AREA FISHING REPORT: Walleye season off to a good start in Minnesota, action heating up on Devils Lake
Lake of the Woods
The Minnesota Fishing Opener was a success, and anglers reported catching good numbers of walleyes and saugers along the south shore, Lake of the Woods Tourism reported in its weekly update. A jig and a minnow or frozen shiner was the ticket while anchored up, with best action in depths ranging from 10 to 20 feet of water. Water levels on the lake and Rainy River are about 2 feet low, so anglers need to pay attention if cruising the shallows. Anglers encountered similar success up at the Northwest Angle, where fishing a jig and a minnow along shorelines produced walleyes in a variety of sizes, Lake of the Woods Tourism said.
Fishing is heating up with the weather, Mark Bry of Bry's Guide Service reports. Anglers are encountering numbers of fish in 1 to 5 feet of water, where walleyes and pike are actively feeding. Walleye fishing is going well, and anglers in places are catching pike on almost every cast, Bry said.
Casting jig-and-plastic combos or crankbaits along windswept shorelines is a deadly tactic for shallow fish, Bry said. Slip bobbers with leeches also can be effective in shallow water. Look for the shallow bite to be good for a few more weeks before fish start to slide out to deeper water.
When fishing shorelines, Bry said anglers should look for "pockets" along each shoreline that will hold the majority of fish. Subtle changes such as soft to hard bottoms often are good, along with rock piles, timber and cattails, Bry said. Not all shorelines are productive, so anglers should keep on the move until they find active fish, he advises.
Another key is to look for the warmest water temperatures, water that is a bit stained and areas with bugs, minnows and developing algae, Bry said.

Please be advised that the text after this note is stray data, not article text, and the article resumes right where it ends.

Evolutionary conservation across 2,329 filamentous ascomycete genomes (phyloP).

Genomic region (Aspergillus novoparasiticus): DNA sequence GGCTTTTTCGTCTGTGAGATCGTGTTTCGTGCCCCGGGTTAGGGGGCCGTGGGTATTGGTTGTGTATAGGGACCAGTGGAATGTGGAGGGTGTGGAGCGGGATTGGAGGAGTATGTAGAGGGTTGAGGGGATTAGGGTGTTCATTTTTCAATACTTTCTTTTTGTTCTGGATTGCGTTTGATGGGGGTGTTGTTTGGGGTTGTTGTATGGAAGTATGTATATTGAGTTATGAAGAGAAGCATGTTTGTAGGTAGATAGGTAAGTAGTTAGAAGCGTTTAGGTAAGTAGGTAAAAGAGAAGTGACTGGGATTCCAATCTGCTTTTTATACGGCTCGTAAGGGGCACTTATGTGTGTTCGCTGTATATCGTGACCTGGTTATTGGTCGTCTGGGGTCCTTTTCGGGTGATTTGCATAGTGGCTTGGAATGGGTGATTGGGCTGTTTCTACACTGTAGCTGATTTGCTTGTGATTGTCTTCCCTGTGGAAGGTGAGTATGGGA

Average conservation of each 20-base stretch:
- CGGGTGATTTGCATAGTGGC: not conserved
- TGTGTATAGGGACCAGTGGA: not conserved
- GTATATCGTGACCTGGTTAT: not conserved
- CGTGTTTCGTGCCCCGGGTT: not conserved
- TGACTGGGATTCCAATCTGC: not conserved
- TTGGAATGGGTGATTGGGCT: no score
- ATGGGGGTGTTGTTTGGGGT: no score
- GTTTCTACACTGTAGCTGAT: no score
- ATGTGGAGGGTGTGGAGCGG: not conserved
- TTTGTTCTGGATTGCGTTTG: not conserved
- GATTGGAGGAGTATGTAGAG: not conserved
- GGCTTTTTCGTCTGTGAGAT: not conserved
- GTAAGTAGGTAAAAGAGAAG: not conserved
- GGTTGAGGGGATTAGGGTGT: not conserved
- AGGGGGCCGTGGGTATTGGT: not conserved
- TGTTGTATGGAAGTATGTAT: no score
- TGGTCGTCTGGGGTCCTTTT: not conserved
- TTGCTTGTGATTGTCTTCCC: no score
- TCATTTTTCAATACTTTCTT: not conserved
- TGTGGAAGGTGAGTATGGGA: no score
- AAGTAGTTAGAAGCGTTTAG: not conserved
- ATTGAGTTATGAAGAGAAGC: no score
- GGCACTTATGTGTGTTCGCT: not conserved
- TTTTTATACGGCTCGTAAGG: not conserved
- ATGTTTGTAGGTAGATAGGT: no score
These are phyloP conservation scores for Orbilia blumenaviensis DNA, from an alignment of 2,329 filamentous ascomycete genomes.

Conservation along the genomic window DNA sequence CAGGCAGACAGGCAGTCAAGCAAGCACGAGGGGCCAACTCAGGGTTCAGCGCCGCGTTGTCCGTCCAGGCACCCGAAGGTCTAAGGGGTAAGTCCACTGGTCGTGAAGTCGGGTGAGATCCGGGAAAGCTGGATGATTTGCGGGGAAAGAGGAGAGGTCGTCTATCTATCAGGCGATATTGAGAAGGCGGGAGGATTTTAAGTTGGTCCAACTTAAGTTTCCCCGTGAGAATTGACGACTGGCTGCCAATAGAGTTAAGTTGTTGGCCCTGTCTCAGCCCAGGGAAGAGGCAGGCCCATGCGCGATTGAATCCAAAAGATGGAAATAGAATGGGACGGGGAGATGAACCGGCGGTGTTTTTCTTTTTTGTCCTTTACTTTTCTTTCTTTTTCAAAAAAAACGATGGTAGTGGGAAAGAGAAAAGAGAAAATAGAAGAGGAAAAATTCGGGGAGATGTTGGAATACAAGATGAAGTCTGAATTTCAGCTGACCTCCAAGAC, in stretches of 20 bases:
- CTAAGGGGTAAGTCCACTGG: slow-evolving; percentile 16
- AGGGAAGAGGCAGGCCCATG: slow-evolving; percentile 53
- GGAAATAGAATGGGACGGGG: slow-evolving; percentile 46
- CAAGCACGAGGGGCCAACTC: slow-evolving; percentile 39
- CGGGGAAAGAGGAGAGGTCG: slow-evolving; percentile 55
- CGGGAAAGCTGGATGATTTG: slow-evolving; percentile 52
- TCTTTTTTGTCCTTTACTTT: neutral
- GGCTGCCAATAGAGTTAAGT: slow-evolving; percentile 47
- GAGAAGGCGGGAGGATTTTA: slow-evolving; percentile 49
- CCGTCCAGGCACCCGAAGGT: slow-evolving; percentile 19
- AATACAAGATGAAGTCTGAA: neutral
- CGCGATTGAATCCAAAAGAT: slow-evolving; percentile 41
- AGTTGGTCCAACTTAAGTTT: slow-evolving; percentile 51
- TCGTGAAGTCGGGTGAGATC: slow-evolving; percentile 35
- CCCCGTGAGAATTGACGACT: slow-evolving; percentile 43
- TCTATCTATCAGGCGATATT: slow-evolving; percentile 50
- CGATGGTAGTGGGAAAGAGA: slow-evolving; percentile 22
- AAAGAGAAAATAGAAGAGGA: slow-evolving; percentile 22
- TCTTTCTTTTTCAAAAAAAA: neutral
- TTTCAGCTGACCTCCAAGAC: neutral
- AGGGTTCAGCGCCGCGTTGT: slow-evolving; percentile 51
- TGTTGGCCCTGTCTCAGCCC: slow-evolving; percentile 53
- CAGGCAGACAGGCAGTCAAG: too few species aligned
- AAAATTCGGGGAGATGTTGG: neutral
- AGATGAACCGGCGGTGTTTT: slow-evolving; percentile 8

Catfishing on the Red River went from "pretty good" to "really, really good" in short order over the past week, Grand Forks catfish guide Brad Durick reports. River conditions are perfect right now, he said, and there are many cats in the 7- to 15-pound range showing up, along with some bigger fish. Catfish are feeding heavily in the middle of the river and on the faster current seams. Anglers will need 4 to 5 ounces of weight to keep the bait in the strike zone and shouldn't sit in a spot more than 20 minutes without a fish, Durick said.
As far as bait, as long as it is fresh, the fish will eat it, and suckers and goldeyes seem to be working about equal, Durick said. The goldeyes are running right now and are fairly easy to catch for anglers in search of good bait, he said.
Upper Red Lake
Walleye action was excellent over the opener, and it seemed that if anglers had bait, they were able to catch fish, Northwoods Bait and Tackle in Bemidji reported. There were a few reports of 50-walleye days, the report said. The shallow channel has been dug out, so there is no problem accessing the lake out of the public accesses, according to the Northwoods report.
Anglers reported catching walleyes in 8 to 10 feet of water along shoreline breaks and around the base of cabbage beds, according to Northwoods Bait and Tackle. Walleyes were hitting one-eighth-ounce jigs tipped with a shiner or fathead, along with live bait rigs tipped with a leech. Anglers on Lake Irving were catching a few fish using similar tactics, the report said, but a decent crankbait bite also was reported on Irving. Shore anglers fishing the river after dark did well over the weekend, with rumors of walleyes up to 27 inches being caught, the Northwoods report said.
Opening weekend found walleyes in 4 to 11 feet of water, depending on where anglers were fishing, according to Jason Freed of Leisure Outdoor Adventures. Action improved throughout the day as water temperatures rose.
As on Lake Bemidji, eighth-ounce jigs tipped with shiners and rainbows are the ticket, along with live bait rigs. Areas to target include Sucker Bay, West Goose Flats, Bear Island and any of the points that have some wind blowing in. Look for action to improve with the continued increase in air and water temperatures, Freed said.
-- Herald wire reports